Vaiyapuri S, Harrison RA, Bicknell AB, Gibbins JM and Hutchinson G (2010). Purification and functional characterisation of Rhinocerase, a novel serine protease from the venom of Bitis gabonica rhinoceros. PLOS One 5(3): e9687.

Fasoli E, Sanz L, Wagstaff S, Harrison RA, Righetti PG and Calvete JJ (2010). Exploring the venom proteome of the African puff adder, Bitis arietans, using a combinatorial peptide ligand library approach at different pHs. Journal of Proteomics 73: 932-942.

Currier RB, Harrison RA, Rowley PD, Laing GD and Wagstaff SC (2010). Intra-specific variation in venom of the African Puff Adder (Bitis arietans): differential expression and activity of snake venom metalloproteinases (SVMPs). Toxicon 55: 864-873.

Segura A, Villalta M, Herrera M, León G, Harrison RA, Durfa N, Nasidi A, Calvete JJ, Theakston RDGT, Warrell DA and Gutiérrez J-M (2010). Preclinical assessment of the efficacy of a new antivenom (EchiTAb-Plus-ICPÒ) for the treatment of viper envenoming in sub-Saharan Africa. Toxicon 55: 369-374.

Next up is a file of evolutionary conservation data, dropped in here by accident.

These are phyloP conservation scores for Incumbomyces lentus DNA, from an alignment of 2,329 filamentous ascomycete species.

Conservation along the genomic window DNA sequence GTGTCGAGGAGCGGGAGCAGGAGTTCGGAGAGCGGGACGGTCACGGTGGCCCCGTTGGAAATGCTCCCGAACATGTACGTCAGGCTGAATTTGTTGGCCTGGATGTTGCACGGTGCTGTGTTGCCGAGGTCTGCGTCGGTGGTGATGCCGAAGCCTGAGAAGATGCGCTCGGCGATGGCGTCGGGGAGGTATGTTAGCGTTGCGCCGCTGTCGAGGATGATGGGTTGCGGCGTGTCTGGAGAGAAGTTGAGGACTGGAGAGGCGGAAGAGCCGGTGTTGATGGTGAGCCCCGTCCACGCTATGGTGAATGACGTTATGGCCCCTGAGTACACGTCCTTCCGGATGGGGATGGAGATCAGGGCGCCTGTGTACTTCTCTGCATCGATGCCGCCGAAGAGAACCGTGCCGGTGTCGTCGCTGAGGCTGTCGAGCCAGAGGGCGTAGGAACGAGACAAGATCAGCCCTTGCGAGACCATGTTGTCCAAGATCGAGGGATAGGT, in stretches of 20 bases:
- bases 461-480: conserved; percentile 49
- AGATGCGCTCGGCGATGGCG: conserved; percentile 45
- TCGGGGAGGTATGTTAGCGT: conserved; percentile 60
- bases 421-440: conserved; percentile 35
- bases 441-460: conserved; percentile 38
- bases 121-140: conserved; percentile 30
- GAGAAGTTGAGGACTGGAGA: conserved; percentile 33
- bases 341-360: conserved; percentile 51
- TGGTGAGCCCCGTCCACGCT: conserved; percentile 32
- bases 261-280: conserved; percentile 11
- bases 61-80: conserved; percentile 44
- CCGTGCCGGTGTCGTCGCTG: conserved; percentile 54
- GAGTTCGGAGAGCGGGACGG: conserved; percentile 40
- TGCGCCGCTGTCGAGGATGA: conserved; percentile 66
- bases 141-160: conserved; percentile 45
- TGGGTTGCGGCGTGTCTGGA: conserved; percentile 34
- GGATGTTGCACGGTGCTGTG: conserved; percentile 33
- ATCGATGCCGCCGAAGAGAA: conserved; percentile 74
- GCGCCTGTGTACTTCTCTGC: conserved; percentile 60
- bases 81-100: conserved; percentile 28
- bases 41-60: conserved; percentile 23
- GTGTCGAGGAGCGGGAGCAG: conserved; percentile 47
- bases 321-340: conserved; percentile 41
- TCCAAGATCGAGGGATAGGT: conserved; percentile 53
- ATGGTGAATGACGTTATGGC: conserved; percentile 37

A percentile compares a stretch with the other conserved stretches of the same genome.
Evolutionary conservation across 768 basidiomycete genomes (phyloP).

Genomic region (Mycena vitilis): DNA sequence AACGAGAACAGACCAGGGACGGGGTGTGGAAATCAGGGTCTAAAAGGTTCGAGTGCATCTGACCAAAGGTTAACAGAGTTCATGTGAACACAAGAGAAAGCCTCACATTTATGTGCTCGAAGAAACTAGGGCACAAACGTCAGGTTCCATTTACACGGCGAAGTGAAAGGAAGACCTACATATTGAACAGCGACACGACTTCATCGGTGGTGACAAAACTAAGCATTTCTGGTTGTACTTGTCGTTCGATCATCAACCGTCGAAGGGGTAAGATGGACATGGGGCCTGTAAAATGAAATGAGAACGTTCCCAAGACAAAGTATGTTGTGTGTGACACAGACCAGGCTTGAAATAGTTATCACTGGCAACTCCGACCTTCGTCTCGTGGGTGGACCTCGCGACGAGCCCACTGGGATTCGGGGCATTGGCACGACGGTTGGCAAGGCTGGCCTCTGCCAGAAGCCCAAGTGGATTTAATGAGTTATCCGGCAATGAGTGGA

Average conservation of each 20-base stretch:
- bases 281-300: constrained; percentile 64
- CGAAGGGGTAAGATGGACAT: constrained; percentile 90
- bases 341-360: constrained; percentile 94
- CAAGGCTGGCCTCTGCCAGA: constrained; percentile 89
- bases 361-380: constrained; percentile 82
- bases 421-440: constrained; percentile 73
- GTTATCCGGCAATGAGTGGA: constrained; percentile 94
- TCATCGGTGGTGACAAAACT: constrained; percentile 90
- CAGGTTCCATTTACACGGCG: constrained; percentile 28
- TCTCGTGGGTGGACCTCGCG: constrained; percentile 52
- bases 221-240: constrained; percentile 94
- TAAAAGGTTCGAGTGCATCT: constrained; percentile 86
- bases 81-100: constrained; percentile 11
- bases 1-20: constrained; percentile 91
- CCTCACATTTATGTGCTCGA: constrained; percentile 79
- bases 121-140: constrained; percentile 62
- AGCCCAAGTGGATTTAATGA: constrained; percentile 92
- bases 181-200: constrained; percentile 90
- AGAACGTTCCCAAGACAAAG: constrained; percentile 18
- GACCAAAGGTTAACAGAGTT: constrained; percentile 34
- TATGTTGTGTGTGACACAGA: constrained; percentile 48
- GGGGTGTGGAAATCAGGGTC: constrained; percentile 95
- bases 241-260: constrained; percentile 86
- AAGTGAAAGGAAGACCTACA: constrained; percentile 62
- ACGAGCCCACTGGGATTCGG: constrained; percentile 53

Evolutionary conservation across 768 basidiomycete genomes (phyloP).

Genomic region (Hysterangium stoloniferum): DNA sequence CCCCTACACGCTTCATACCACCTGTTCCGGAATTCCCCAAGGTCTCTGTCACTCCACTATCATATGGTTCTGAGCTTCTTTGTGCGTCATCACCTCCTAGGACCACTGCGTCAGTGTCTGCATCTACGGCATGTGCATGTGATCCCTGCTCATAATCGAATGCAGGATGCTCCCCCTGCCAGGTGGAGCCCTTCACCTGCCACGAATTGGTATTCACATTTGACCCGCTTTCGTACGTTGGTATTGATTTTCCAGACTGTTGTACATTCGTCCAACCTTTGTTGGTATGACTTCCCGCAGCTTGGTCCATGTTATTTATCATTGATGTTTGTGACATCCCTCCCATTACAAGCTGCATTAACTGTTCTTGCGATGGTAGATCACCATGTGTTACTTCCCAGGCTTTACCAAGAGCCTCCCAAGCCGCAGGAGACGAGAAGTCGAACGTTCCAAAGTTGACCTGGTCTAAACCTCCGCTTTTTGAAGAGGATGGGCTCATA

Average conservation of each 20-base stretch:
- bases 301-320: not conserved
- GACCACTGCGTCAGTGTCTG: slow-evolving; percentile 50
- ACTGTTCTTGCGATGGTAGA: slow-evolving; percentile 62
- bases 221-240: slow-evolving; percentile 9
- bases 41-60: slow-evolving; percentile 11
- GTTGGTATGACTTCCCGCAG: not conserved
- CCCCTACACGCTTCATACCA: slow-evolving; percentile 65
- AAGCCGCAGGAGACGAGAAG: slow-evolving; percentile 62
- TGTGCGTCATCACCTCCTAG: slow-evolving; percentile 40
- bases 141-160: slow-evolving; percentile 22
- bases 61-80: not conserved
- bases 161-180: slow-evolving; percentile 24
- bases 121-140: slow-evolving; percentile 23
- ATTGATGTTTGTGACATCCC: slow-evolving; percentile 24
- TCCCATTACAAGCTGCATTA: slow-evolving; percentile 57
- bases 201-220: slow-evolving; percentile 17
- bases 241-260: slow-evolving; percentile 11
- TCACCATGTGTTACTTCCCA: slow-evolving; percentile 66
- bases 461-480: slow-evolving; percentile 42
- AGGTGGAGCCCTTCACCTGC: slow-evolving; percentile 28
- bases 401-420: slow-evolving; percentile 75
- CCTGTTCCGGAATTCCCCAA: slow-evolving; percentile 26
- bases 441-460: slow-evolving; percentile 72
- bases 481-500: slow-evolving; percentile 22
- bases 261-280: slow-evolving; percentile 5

Harrison RA, Hargreaves A, Wagstaff SC, Faragher B and Lalloo DG (2009). Snake envenoming: a disease of poverty. PLoS Neglected Tropical Diseases 3: e569.

Casewell NR, Harrison RA, Wüster W and Wagstaff SC (2009). Comparative venom gland transcriptome surveys of the saw-scaled vipers (Viperidae: Echis) reveal substantial intra-family gene diversity and novel venom transcripts. BMC Genomics 10: 564.

Wagstaff SC, Sanz L, Juárez P, Harrison RA and Calvete JJ (2009). Combined snake venomics and venom gland transcriptomic analysis of the ocellated carpet viper, Echis ocellatus. Journal of Proteomics 71: 609-623.